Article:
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Green Building News

Canadian High School is Called ‘Greenest on Earth’

An initiative of the U.S. Green Building Council selects the school from among 40 that were nominated worldwide

Students at Dunbarton High School plant a tree. The school's emphasis on sustainability and resource-conservation education helped earn it top marks in a worldwide competition sponsored by the Global Coalition for Green Schools.
Image Credit: USGBC

A high school in Pickering, Ontario, has been singled out by the Global Coalition for Green Schools as the 2015 Greenest School on Earth.

The Coalition is an initiative of the Center for Green Schools at the U.S. Green Building Council, which made the announcement last month. Dunbarton High School has some 400 students in grades 9 through 12. Pickering is on the shores of Lake Ontario about 20 miles northeast of Toronto.

Schools were judged on what the USBGC called the “three-pillar definition of a green school:” its efficient use of resources and reduced environmental impact; its enhanced health and learning among students, teachers and staff; and its emphasis on sustainability and resource-conservation.

There were 40 applicants from around the globe this year, said USGBC spokeswoman Ali Peterson. “Dunbarton is not a net-zero or a net-zero ready building, but through the programming they have with the students and the community they are making significant progress toward having net-zero impact on their local environment, and the panel of judges deemed them the best example of a school working toward this ideal,” Peterson wrote in an email.

Among the initiatives there is an organic waste collection service in which students collected organic waste from staff offices each week and took it to nearby homes where it’s picked up by the city. Next year, the program will expand to include a weekly collection of organic waste from the school cafeteria.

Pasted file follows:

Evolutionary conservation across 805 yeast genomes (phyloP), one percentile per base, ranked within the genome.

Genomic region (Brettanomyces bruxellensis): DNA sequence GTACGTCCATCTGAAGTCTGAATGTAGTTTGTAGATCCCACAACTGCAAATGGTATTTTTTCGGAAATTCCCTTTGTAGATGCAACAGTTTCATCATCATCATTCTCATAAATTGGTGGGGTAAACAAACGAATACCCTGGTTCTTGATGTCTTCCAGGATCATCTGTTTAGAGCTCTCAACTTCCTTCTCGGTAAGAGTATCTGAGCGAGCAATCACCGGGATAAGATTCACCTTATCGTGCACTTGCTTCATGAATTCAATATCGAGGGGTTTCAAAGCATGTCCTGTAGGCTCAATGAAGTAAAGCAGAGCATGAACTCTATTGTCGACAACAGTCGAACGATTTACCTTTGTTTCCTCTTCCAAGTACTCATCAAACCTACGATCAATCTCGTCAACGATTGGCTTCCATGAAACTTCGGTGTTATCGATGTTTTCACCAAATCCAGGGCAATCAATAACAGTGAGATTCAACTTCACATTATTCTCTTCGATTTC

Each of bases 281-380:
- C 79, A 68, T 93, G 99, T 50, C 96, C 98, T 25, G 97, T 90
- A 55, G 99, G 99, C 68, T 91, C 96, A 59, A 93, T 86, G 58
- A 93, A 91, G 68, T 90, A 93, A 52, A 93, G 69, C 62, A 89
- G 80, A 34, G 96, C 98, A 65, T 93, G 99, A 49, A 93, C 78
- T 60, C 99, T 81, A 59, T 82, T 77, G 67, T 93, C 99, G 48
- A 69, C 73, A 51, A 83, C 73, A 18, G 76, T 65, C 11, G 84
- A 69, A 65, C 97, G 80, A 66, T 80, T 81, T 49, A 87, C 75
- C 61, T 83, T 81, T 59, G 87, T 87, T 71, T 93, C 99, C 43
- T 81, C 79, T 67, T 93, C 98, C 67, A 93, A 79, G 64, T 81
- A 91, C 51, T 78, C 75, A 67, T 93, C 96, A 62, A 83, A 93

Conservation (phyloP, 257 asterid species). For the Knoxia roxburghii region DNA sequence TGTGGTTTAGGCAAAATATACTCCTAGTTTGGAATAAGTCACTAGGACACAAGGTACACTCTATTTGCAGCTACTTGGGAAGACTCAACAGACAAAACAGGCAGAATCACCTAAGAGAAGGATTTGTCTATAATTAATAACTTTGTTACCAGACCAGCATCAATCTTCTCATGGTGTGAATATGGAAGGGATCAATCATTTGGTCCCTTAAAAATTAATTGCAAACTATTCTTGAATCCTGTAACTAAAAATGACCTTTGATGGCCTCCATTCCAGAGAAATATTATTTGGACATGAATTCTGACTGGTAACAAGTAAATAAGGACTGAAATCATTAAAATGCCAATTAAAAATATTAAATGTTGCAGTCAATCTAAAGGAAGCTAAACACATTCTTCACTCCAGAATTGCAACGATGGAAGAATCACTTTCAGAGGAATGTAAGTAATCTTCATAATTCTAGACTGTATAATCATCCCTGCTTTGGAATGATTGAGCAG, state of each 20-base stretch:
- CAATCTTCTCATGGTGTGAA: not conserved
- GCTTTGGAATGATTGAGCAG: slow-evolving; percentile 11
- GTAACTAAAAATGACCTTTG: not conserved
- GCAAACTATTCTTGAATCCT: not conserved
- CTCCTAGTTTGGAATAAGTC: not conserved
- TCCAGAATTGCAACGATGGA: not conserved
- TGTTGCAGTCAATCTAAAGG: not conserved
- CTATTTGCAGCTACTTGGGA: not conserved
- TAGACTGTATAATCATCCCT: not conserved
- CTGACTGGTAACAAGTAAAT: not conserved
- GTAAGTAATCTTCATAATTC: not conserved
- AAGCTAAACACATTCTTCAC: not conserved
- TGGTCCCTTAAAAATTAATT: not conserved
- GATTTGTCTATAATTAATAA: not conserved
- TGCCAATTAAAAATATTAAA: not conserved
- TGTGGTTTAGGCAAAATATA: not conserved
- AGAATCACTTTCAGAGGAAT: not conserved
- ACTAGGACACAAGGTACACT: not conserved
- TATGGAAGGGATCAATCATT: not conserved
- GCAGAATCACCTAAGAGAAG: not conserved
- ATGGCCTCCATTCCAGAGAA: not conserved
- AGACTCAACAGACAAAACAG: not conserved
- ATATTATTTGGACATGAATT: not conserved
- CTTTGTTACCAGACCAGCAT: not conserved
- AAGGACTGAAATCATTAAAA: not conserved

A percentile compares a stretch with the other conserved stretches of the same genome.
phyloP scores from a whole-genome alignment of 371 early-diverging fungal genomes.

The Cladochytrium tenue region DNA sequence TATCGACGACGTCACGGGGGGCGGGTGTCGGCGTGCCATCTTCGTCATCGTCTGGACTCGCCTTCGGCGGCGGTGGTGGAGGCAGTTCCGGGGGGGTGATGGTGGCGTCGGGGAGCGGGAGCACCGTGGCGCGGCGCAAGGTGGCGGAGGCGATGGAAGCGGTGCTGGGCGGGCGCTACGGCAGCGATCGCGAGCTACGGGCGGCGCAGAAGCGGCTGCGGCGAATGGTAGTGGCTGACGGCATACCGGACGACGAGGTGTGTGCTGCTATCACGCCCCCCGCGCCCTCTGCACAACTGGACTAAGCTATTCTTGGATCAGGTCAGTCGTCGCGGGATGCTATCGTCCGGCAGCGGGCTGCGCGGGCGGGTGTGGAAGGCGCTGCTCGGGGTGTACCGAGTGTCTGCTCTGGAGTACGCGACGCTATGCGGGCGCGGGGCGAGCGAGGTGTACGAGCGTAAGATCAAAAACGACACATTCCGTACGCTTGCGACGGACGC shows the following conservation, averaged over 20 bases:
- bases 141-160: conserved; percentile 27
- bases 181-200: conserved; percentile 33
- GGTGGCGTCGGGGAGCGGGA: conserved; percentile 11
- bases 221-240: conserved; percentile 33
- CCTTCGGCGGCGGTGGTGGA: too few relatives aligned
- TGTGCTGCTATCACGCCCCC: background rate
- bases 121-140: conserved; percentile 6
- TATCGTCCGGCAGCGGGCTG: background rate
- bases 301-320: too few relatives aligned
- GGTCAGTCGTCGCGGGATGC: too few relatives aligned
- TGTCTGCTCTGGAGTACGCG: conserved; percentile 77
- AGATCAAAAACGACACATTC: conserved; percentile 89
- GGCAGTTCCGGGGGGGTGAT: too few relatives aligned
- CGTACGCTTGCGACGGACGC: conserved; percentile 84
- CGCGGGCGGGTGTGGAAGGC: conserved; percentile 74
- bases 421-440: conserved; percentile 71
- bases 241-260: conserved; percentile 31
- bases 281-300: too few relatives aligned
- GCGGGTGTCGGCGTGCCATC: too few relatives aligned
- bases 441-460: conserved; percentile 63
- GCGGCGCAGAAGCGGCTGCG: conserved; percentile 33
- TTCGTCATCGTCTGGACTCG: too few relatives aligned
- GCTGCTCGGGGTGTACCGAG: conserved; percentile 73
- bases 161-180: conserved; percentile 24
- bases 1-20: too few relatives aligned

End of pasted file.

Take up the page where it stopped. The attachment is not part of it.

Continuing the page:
The school building was renovated over the last seven years

Dunbarton High School was built in the 1960s, and has undergone a “significant retrofit” over the last seven years. Upgrades included new energy-efficient windows, insulation, and a more efficient compressor for an air conditioner. A solar hot water system now serves half of the building.

Hallway lights were replaced with lower-wattage bulbs and better reflectors, and some lights are now automatically dimmed when sunlight is bright. It has an outdoor classroom for 40 students, and a 500-square-meter pollinator garden.

The school also won the 2014 Greenest School in Canada competition. The building is not certified under the USGBC’s LEED program.

Thomas Mueller, president and CEO of the Canada Green Building Council, also cited the school’s engagement with the community and a curriculum that emphasizes “the value of protecting and restoring ecosystems.”

The school was awarded a cash prize of $1,000, which it said would be used to develop a school garden and 10 more “bee condominiums” that would be shared with the community, the USGBC said.


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